Biggest tax payer in UK is hedge fund manager David Harding
Chairman and head of research at Winton Capital Management. His earnings last year included part of £52.76m dividend for 2010. Highest-paid director on £11.786m
David Harding studied theoretical physics at Cambridge but switched to stock-broking and, later, commodity futures. He founded Winton, a £26bn hedge fund, to show that a financial operation can be run on scientific principles. Mr Harding sponsors a statistics and risk professorship at Cambridge and is a patron of similar research at Berlin’s Max Planck Institute. Although a big Tory donor, he said in 2011: “There is too great a tendency to see everything as a plot against the British.” He disagrees with George Osborne that a financial transactions tax would be “a bullet aimed at the heart of London”. He has said nothing in public about personal taxation.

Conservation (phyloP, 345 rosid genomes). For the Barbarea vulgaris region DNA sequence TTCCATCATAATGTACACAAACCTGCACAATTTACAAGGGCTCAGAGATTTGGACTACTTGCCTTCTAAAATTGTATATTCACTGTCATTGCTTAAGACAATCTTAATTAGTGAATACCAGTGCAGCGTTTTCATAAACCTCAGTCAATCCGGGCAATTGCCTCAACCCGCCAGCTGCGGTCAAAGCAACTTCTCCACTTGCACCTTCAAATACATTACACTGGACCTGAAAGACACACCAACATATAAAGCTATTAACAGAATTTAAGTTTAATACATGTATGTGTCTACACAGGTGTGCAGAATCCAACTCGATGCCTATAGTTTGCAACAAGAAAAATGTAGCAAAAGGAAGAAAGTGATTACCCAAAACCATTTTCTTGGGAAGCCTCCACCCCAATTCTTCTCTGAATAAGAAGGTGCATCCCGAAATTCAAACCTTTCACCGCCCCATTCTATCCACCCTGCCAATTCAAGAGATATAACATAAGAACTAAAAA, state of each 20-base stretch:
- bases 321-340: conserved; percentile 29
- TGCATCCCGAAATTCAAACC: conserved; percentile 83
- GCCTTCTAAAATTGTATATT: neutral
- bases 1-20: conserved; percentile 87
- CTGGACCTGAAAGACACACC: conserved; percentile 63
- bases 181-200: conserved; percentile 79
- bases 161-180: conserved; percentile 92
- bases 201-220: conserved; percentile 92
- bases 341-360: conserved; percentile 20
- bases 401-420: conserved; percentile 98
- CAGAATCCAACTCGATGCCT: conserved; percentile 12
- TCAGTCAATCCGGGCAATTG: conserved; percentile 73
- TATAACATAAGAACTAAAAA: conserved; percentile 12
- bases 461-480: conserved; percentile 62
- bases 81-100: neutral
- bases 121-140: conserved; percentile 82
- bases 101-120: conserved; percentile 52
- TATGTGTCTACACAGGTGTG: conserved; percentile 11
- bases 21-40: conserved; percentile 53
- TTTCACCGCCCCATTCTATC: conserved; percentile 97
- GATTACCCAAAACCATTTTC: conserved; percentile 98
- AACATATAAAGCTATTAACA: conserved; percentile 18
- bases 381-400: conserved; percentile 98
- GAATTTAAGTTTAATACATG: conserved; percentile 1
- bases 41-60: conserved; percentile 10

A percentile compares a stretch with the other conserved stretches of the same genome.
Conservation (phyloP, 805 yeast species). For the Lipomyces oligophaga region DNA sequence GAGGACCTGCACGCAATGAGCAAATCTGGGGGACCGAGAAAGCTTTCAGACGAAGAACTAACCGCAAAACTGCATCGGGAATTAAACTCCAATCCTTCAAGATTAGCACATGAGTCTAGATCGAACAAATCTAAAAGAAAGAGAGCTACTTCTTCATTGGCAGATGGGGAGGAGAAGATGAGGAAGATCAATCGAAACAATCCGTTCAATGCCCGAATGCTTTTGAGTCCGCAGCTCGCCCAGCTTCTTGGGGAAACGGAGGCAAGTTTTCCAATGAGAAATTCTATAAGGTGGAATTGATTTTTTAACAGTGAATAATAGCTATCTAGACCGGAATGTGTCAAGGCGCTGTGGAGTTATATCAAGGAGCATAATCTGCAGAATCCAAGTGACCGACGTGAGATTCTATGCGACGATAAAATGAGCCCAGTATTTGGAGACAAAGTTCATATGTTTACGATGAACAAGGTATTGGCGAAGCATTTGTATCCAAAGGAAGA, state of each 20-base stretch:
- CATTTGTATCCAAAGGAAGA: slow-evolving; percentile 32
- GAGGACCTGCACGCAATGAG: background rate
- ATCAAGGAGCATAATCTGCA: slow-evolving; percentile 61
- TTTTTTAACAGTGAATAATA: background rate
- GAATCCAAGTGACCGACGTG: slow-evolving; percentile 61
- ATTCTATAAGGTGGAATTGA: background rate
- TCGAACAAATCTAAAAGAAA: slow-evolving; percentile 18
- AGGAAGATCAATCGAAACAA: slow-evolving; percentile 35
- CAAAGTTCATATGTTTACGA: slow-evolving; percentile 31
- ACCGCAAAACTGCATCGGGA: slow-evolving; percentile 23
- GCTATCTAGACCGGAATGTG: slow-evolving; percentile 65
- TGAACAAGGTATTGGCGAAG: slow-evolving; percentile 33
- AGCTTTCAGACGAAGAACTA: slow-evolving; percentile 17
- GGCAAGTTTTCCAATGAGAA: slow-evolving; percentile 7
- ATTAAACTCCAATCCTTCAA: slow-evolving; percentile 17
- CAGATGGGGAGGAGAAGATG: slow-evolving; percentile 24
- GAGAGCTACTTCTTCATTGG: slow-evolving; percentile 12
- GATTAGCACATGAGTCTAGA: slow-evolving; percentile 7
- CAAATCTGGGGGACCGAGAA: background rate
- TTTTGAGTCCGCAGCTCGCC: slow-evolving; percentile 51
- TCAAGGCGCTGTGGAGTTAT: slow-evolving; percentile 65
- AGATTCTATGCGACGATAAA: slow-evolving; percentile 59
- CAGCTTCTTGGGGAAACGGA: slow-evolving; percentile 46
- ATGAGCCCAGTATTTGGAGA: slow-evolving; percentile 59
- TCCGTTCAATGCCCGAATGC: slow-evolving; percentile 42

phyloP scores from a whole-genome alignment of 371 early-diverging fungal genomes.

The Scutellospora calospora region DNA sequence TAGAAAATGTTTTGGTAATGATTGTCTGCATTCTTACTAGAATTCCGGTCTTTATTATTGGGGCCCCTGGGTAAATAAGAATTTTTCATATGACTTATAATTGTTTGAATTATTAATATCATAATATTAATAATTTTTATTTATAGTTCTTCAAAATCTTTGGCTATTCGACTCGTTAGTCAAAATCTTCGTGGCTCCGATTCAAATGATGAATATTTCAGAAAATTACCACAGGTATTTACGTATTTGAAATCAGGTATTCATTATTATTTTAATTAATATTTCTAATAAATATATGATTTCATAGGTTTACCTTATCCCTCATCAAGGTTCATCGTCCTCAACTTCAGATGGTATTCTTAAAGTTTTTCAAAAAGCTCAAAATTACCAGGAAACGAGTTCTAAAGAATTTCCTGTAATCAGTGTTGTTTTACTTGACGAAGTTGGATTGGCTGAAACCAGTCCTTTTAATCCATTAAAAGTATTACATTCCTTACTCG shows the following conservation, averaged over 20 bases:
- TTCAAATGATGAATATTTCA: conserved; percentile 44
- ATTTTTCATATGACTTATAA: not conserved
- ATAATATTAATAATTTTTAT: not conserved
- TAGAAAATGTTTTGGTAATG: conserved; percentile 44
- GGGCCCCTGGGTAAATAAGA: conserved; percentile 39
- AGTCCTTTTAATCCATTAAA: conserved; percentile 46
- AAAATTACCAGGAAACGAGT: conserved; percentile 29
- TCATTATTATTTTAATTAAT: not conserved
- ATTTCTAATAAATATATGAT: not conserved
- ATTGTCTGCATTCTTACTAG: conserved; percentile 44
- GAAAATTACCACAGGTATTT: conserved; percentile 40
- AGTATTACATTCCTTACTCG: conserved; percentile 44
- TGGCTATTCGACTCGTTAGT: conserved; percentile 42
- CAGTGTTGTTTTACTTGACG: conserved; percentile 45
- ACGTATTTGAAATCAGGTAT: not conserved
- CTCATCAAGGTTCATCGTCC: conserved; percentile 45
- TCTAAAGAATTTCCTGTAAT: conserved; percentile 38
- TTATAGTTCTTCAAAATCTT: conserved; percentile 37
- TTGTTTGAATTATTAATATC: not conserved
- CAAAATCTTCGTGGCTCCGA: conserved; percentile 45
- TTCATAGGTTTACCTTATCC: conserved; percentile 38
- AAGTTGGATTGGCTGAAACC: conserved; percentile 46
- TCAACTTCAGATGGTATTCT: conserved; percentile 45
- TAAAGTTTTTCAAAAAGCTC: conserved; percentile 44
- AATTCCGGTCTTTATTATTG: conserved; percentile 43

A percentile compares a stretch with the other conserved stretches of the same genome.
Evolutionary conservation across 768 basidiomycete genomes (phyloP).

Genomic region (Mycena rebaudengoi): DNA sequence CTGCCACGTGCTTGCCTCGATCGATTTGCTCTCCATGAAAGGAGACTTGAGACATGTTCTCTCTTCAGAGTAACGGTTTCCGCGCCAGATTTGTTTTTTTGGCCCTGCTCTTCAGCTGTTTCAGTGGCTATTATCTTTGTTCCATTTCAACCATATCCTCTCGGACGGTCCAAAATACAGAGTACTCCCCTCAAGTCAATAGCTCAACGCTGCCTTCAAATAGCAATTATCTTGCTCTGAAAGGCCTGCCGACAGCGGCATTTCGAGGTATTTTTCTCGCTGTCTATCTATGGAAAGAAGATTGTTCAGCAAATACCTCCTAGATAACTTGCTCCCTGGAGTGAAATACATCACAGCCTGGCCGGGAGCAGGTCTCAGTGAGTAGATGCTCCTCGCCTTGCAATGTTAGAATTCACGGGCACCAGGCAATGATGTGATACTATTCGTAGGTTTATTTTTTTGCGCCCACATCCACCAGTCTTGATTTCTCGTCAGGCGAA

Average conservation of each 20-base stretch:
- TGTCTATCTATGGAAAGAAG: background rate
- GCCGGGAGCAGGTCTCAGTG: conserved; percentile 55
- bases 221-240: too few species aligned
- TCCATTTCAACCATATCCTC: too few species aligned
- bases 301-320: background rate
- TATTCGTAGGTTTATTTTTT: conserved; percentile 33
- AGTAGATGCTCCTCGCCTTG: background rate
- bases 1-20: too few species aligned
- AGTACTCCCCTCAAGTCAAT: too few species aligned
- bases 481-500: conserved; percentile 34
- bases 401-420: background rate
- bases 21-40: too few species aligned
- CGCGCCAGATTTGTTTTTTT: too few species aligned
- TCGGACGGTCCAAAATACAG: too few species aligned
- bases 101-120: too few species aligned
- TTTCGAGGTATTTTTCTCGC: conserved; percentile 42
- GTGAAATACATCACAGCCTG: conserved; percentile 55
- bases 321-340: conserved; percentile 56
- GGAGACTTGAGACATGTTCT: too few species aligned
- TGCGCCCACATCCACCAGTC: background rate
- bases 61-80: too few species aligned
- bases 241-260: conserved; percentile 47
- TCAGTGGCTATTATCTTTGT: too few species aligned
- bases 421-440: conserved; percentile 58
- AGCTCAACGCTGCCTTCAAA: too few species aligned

Hedge Fund Winton Capital Management was named after Mr Harding’s middle name, which was also his father’s Christian name, and focuses on applying empirical scientific research to the markets. It currently employs over 110 researchers with masters degrees and doctorates in a wide range of disciplines, including “extra-galactic astrophysics.” Last year the business enjoyed turnover of £350m and made operating profits of £233m, paying £2m in corporation tax.